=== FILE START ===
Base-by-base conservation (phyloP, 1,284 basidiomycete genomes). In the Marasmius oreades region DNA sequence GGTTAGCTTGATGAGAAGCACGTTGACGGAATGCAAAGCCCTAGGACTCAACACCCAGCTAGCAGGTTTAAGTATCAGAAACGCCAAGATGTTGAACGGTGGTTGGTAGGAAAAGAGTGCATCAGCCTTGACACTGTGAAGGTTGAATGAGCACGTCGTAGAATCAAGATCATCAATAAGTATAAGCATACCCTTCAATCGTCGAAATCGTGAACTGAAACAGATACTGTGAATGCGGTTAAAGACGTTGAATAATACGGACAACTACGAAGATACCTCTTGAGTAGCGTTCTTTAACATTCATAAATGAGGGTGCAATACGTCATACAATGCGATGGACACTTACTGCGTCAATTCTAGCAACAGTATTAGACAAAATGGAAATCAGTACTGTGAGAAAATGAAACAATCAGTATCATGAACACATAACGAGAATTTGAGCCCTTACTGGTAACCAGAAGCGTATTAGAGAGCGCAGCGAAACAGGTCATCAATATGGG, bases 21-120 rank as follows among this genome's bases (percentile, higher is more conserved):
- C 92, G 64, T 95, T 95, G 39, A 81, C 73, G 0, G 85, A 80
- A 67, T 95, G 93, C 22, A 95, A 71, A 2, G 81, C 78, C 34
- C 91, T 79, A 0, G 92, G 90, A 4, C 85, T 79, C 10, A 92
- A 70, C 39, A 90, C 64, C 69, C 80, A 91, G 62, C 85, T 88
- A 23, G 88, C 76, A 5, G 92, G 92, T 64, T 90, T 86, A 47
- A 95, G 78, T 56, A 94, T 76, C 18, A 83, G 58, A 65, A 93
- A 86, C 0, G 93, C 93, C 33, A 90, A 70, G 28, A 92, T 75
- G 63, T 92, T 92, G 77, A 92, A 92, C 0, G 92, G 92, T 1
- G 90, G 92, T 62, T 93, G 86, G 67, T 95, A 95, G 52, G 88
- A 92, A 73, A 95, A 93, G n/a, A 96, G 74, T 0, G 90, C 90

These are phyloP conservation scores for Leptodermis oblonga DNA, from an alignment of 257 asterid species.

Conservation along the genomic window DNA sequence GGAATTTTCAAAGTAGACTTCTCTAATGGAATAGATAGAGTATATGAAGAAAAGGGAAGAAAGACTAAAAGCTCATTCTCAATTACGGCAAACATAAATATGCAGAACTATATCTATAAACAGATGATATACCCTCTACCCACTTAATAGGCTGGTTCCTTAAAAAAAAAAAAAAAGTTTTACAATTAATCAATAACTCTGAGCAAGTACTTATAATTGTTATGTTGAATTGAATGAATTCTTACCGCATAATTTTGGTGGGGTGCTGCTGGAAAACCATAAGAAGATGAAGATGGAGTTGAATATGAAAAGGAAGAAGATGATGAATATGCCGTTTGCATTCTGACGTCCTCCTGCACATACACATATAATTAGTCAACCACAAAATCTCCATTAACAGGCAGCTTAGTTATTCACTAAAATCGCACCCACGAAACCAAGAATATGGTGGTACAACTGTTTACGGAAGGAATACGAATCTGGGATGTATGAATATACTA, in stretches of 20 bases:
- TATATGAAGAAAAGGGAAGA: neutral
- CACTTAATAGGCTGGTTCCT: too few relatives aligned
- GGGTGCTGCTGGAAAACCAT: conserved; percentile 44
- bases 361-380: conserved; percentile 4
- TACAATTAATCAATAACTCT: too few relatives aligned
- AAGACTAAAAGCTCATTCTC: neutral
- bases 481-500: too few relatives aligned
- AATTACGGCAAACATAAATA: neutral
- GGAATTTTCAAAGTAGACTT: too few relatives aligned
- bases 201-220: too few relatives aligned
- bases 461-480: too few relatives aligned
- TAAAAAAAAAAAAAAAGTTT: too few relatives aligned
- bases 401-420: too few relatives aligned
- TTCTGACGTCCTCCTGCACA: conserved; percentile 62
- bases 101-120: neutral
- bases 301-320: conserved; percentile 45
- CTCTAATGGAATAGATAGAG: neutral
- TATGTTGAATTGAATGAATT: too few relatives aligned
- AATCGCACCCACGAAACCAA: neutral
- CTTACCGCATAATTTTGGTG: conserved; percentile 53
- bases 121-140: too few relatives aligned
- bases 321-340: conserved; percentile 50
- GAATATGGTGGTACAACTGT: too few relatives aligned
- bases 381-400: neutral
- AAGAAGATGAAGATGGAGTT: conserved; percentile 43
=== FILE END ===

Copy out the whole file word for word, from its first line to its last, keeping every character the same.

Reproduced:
Base-by-base conservation (phyloP, 1,284 basidiomycete genomes). In the Marasmius oreades region DNA sequence GGTTAGCTTGATGAGAAGCACGTTGACGGAATGCAAAGCCCTAGGACTCAACACCCAGCTAGCAGGTTTAAGTATCAGAAACGCCAAGATGTTGAACGGTGGTTGGTAGGAAAAGAGTGCATCAGCCTTGACACTGTGAAGGTTGAATGAGCACGTCGTAGAATCAAGATCATCAATAAGTATAAGCATACCCTTCAATCGTCGAAATCGTGAACTGAAACAGATACTGTGAATGCGGTTAAAGACGTTGAATAATACGGACAACTACGAAGATACCTCTTGAGTAGCGTTCTTTAACATTCATAAATGAGGGTGCAATACGTCATACAATGCGATGGACACTTACTGCGTCAATTCTAGCAACAGTATTAGACAAAATGGAAATCAGTACTGTGAGAAAATGAAACAATCAGTATCATGAACACATAACGAGAATTTGAGCCCTTACTGGTAACCAGAAGCGTATTAGAGAGCGCAGCGAAACAGGTCATCAATATGGG, bases 21-120 rank as follows among this genome's bases (percentile, higher is more conserved):
- C 92, G 64, T 95, T 95, G 39, A 81, C 73, G 0, G 85, A 80
- A 67, T 95, G 93, C 22, A 95, A 71, A 2, G 81, C 78, C 34
- C 91, T 79, A 0, G 92, G 90, A 4, C 85, T 79, C 10, A 92
- A 70, C 39, A 90, C 64, C 69, C 80, A 91, G 62, C 85, T 88
- A 23, G 88, C 76, A 5, G 92, G 92, T 64, T 90, T 86, A 47
- A 95, G 78, T 56, A 94, T 76, C 18, A 83, G 58, A 65, A 93
- A 86, C 0, G 93, C 93, C 33, A 90, A 70, G 28, A 92, T 75
- G 63, T 92, T 92, G 77, A 92, A 92, C 0, G 92, G 92, T 1
- G 90, G 92, T 62, T 93, G 86, G 67, T 95, A 95, G 52, G 88
- A 92, A 73, A 95, A 93, G n/a, A 96, G 74, T 0, G 90, C 90

These are phyloP conservation scores for Leptodermis oblonga DNA, from an alignment of 257 asterid species.

Conservation along the genomic window DNA sequence GGAATTTTCAAAGTAGACTTCTCTAATGGAATAGATAGAGTATATGAAGAAAAGGGAAGAAAGACTAAAAGCTCATTCTCAATTACGGCAAACATAAATATGCAGAACTATATCTATAAACAGATGATATACCCTCTACCCACTTAATAGGCTGGTTCCTTAAAAAAAAAAAAAAAGTTTTACAATTAATCAATAACTCTGAGCAAGTACTTATAATTGTTATGTTGAATTGAATGAATTCTTACCGCATAATTTTGGTGGGGTGCTGCTGGAAAACCATAAGAAGATGAAGATGGAGTTGAATATGAAAAGGAAGAAGATGATGAATATGCCGTTTGCATTCTGACGTCCTCCTGCACATACACATATAATTAGTCAACCACAAAATCTCCATTAACAGGCAGCTTAGTTATTCACTAAAATCGCACCCACGAAACCAAGAATATGGTGGTACAACTGTTTACGGAAGGAATACGAATCTGGGATGTATGAATATACTA, in stretches of 20 bases:
- TATATGAAGAAAAGGGAAGA: neutral
- CACTTAATAGGCTGGTTCCT: too few relatives aligned
- GGGTGCTGCTGGAAAACCAT: conserved; percentile 44
- bases 361-380: conserved; percentile 4
- TACAATTAATCAATAACTCT: too few relatives aligned
- AAGACTAAAAGCTCATTCTC: neutral
- bases 481-500: too few relatives aligned
- AATTACGGCAAACATAAATA: neutral
- GGAATTTTCAAAGTAGACTT: too few relatives aligned
- bases 201-220: too few relatives aligned
- bases 461-480: too few relatives aligned
- TAAAAAAAAAAAAAAAGTTT: too few relatives aligned
- bases 401-420: too few relatives aligned
- TTCTGACGTCCTCCTGCACA: conserved; percentile 62
- bases 101-120: neutral
- bases 301-320: conserved; percentile 45
- CTCTAATGGAATAGATAGAG: neutral
- TATGTTGAATTGAATGAATT: too few relatives aligned
- AATCGCACCCACGAAACCAA: neutral
- CTTACCGCATAATTTTGGTG: conserved; percentile 53
- bases 121-140: too few relatives aligned
- bases 321-340: conserved; percentile 50
- GAATATGGTGGTACAACTGT: too few relatives aligned
- bases 381-400: neutral
- AAGAAGATGAAGATGGAGTT: conserved; percentile 43